Walk-in clinic opens in Aberdeen Swanson’s

It will treat minor ailments and accepts some insurance plans

A walk-in medical clinic has opened next to the pharmacy inside Swanson’s Foods in Aberdeen, offering treatment for any and all minor ailments such as colds, the flu, or small lacerations. The idea, first proposed by Swanson’s owner Robert Jewett, was to offer locals a place that could treat common sickness without the high cost of an emergency room visit or a long wait to see primary care physicians.

“It’s a step down from urgent care, and hopefully we’ll take some of the load off of the ER, so the people who have true emergencies can get more timely care,” said nurse practitioner Judy Miller. “All the primary care providers are pretty booked up, and people can’t get in to see their primary care as quickly as they’d like to. But they’re really not sick enough to go to the emergency room, so that’s the niche we’re trying to fill here.”

Swanson’s billing manager Lee Ann Owlett, who has overseen the clinic’s creation, said she’s heard numerous complaints from people who had gotten minor bruises and scrapes, but couldn’t get fast treatment and could’ve used a walk-in clinic.

“When my son has asthma issues, we’ve taken him to the emergency room, and we’ve just sat there and sat there,” said Owlett. “The problem with the ER and the cost of insurances right now is that I spent a lot of money out of my pocket that I should not have had to pay. I think this will be more affordable for people than going to the ER for non-emergency issues.”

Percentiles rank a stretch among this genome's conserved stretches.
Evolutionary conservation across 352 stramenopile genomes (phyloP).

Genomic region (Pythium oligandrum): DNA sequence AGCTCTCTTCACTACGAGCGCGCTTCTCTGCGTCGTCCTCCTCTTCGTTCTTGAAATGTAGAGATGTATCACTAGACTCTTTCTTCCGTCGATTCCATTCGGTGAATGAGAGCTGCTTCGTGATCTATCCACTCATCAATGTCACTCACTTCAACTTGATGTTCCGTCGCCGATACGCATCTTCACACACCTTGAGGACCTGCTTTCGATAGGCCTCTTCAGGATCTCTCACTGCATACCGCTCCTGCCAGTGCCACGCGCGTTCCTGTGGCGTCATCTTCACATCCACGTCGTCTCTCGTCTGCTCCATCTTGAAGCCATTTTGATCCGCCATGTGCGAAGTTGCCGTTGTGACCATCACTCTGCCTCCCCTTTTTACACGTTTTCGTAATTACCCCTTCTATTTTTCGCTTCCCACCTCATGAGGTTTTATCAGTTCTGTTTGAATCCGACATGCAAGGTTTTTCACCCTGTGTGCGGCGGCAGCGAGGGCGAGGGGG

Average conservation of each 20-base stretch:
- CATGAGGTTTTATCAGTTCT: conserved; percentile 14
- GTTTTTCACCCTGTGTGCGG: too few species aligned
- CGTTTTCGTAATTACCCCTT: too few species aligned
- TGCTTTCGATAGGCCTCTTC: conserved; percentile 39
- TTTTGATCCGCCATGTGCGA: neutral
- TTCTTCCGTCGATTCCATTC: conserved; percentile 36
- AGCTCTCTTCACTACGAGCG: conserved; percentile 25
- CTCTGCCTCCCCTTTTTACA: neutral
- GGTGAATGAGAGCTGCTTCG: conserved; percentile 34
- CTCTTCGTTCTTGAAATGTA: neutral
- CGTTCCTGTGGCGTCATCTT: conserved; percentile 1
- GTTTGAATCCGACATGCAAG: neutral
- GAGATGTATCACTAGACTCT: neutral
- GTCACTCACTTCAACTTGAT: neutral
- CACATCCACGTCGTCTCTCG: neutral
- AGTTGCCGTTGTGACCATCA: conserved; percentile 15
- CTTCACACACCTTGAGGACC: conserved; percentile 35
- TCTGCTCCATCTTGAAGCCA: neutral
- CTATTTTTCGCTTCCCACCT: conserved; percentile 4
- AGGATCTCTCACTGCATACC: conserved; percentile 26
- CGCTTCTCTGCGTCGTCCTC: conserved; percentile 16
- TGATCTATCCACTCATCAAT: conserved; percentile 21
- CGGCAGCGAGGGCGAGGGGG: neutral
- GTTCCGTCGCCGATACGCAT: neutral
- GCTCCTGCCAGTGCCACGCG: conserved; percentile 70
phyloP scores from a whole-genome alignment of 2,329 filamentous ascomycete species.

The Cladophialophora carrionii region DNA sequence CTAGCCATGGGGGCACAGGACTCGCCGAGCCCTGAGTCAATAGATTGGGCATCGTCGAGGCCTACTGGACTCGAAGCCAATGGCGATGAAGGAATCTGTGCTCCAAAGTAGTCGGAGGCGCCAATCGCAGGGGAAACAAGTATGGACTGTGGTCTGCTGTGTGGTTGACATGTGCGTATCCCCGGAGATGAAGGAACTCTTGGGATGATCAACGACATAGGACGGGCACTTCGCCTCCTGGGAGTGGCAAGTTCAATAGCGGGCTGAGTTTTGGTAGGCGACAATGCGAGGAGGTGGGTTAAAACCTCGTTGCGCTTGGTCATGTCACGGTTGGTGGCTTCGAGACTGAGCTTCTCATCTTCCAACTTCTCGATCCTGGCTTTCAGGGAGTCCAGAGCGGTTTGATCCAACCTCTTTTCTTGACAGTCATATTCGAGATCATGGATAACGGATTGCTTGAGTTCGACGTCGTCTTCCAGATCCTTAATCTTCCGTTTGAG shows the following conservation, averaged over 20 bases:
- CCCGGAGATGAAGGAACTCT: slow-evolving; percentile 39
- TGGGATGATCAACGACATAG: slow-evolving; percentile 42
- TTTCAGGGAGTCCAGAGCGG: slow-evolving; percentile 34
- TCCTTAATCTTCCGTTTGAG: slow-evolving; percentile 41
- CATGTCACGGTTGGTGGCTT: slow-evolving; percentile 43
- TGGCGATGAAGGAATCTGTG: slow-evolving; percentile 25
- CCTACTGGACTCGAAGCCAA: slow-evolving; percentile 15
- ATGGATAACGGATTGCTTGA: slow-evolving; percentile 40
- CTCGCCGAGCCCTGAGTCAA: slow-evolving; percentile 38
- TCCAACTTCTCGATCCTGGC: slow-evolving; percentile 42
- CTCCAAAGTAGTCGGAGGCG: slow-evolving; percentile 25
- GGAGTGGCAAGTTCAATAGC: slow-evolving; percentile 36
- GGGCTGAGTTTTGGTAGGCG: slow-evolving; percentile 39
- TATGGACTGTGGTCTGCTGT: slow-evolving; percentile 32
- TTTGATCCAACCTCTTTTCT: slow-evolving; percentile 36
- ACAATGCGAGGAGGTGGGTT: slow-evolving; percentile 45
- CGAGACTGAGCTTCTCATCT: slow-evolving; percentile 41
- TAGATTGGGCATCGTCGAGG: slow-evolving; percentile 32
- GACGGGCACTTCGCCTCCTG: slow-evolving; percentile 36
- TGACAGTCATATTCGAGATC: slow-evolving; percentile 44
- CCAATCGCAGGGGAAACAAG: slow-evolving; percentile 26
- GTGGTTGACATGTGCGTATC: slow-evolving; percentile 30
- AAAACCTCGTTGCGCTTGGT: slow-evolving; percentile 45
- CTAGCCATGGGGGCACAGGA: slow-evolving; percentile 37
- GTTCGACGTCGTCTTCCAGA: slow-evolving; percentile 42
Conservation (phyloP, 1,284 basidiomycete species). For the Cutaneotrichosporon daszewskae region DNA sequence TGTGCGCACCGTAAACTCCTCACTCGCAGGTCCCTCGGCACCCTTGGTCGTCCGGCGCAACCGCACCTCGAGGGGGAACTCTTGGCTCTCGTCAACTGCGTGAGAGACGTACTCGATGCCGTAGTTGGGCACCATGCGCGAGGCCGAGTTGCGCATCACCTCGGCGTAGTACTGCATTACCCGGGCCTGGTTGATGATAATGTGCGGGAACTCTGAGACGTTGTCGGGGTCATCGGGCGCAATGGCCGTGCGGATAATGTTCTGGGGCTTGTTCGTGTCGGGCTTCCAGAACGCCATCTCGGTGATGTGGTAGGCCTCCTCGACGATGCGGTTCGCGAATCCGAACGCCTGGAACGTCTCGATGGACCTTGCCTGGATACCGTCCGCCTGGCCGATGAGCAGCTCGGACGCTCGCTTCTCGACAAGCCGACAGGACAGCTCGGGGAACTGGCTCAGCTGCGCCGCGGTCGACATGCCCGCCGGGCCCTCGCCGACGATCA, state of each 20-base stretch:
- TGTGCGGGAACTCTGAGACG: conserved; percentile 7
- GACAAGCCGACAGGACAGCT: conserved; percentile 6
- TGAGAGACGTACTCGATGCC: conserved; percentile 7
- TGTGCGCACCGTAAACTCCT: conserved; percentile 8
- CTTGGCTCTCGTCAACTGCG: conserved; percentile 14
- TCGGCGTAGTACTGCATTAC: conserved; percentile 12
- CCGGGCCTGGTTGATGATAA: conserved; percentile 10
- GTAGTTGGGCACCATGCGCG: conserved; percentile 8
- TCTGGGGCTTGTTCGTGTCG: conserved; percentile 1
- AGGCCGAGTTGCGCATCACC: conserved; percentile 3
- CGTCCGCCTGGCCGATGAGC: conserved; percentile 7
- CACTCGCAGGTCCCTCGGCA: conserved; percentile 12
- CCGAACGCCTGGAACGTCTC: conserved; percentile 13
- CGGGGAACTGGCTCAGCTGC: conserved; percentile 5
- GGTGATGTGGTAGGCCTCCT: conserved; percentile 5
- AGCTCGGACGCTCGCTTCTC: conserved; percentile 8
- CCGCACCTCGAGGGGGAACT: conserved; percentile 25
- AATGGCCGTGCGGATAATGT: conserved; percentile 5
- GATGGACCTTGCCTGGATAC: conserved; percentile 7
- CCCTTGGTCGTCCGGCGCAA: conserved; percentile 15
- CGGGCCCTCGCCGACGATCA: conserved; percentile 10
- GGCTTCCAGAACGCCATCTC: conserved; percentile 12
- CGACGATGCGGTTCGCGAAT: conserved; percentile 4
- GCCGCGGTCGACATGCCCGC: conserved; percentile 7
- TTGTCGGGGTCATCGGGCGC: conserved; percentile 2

The facility is open Tuesday through Saturday, and offers basic appointments for a $50 charge, or for anyone covered by one of three health insurance plans who have partnered with the clinic. Currently, people with Apple Health, Primera LifeWise and Molina are the only ones covered by insurance, but Owlett said they will soon be adding coverage for other companies.

Currently, Miller is the only trained health care provider at the clinic, and works with one medical assistant and a receptionist, but she hopes that other medical personnel are brought on so she doesn’t have to work full time.

“Primary care had gotten to be an awful lot of work,” said Miller, who has been a nurse in the area for more than 40 years and decided to forgo retirement to work at the clinic. “It was consuming my life, and I liked to work, but not quite to that intensity. This is more relaxed.”

There are just two exam rooms at the clinic, small enough for one health provider to oversee.

In addition to basic sickness appointments, the clinic also offers sports physicals and Department of Transportation exams, but will refer those with more serious injuries like chest pain or broken bones to an emergency room.

The clinic has been pretty quiet since its opening Tuesday. But Miller said it’s helpful to avoid heavy traffic early on since they’re still working to get operations running smoothly. An official opening ceremony will be happening in January. Eventually, she said, the clinic would consider moving to full-week operations.